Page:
Thursday, September 15, 2016

Sculptural Paintings

Despite the ongoing racket and activity of Jim's and my roof being torn off and rebuilt by our handyman and roofing crew this last several days, I still creep along at a steady pace with my painting, whenever I can sneak down to the studio. Often this happens from 6 o'clock until 8:30 or 9PM. Jim and I installed some new lighting in the studio, so now I can see with breathtaking clarity the details and colors of my work! And the mistakes!! Yow.

The Golden Modeling Paste I used on the series of Cuneiform and Cave Painting pieces that now hang at Olympic Cellars Winery, I've started using sculpturally. I mean, painting the paste on with palette knifes to create more than just textures. Certainly a good marriage of my old and my new career skills!  

The above paintings are titled, "Blue Laurel" and "Nomadic Couple". The faces of "Nomadic Couple" weren't exactly easy to whip out with the palette knife, so dental tools were employed to carve and refine their delicate features. 

I love how the initial image on the board flows out like a dream image. And as I've said previously, it's safer to not judge it, and try to "fix" it. Afterward, sometimes after several days, the painting strikes me with a message. Maybe a metaphor that has meaning to me.  And sometimes the meaning eludes me, as it's perhaps intended for someone else.  These works, like my sculptures, are alive. They find their own way through the world, bring something to someone else. Like R2D2. 

Monday, August 29, 2016

"My Father's Sacred Ashes"

Another painting finished, using the Crackle Paste. I see so much online and on Facebook regarding "Intuitive Painting", and wondered what the heck that was.  The funny thing is, I've been working like that for a very long time.  It occurred to me that my sculpture has been that for decades, and now my painting fits that description, pretty much.  If it's what I think it is.  In my case, I simply get into the "zone" and put on canvas, board or paper impulsive imagery. Usually the first thing that comes to mind is the best one. The moment I stop to wonder about whether that idea is appropriate or what it means, or question the impulse and try to make it "better", it goes sour. Looks lame. And usually, when I wait expectantly, I get a title. Or often it will plop into my head as I am finishing the painting. I've given up wondering what the title means, or if others are going to expect an explanation. Years ago at gallery openings, when patrons asked what inspired me to sculpt what they saw on the pedestals, or what a title means, I finally got to the point I would shrug.  Strangely, most were pretty happy with that. Some nodded mysteriously, like we were both party to an intriguing secret.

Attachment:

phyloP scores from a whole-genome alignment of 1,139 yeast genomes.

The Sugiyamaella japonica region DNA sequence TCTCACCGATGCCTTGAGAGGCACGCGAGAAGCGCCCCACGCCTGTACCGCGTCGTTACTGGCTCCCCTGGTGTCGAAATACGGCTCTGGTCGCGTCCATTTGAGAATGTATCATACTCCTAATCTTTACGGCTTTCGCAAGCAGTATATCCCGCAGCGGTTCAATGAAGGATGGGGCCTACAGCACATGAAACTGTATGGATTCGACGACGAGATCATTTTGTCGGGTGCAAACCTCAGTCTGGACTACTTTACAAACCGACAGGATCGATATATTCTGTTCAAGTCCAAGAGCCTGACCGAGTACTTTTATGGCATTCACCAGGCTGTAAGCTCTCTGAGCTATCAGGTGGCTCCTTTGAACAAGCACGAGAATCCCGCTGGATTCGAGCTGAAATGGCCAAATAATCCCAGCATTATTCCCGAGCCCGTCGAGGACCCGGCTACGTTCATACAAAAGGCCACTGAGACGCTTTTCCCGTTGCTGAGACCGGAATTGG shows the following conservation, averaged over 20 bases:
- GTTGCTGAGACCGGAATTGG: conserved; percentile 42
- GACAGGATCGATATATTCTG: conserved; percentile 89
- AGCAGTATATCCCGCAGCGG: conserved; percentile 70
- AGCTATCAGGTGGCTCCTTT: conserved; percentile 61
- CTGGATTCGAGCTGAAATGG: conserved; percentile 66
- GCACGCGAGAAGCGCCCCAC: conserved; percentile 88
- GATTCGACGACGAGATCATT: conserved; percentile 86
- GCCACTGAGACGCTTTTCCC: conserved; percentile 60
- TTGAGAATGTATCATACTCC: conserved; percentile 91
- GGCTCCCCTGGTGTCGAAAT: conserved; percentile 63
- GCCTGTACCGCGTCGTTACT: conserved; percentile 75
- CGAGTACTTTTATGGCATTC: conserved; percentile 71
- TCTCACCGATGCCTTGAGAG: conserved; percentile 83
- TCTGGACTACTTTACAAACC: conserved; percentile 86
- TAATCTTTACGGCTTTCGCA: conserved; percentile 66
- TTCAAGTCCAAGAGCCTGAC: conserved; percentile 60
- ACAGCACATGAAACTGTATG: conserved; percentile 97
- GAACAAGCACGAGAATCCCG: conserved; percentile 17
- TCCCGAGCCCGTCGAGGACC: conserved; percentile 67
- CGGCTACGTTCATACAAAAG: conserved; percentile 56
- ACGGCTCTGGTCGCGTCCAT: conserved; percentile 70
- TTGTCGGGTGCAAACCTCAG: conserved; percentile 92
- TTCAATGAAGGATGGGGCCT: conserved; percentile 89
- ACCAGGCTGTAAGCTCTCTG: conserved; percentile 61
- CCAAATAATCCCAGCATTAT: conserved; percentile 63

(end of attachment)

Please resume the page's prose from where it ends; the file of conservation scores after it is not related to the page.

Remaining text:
Maybe we are.

Wednesday, August 24, 2016

New Work, "Serious Painting"

Recently I discovered through a friend, a brilliant artist whom I know only through Facebook, a Golden medium I didn't know about.  It's called Modeling Paste, and comes in a flexible version, for canvas or paper, and a version that's only for hard surfaces.  I like them both. But the hard version is a little more fun, and I've begun painting on hardboard surfaces, anyway.  After the gesso is dry, I trowel on the paste, and let it set for a couple days. It can be carved or sanded, and stains beautifully. I've used FW Acrylic Inks on them, mostly.  

On the heels of this wonderful discovery, I woke up with a dream image of sort of Human figure cuneiform images in my mind.  You know that moment when you're just becoming conscious and there's this last "stamp" of image that appears, not connected to a dream at all? I took it as an imprint from the Muse herself, and went with it.  Why not? So the first image above sports the female versions on the top and the male below.  Well, I only woke up seeing the male versions, to be truthful, but when I laid the pen to paper, later, the female came quite readily. The female second from the right appears to be pregnant, and holds a lamp, together with her sister to the left. The males always seem to be dancing, ceremonially, and some hold staffs, with two matching, side by side. 

In the second image, the painting has fossil/cave painting figures, that seem to be flowing into the depths of a cave.  I know if I try to interpret these, I'd be wrong, so I'll leave that to the viewer!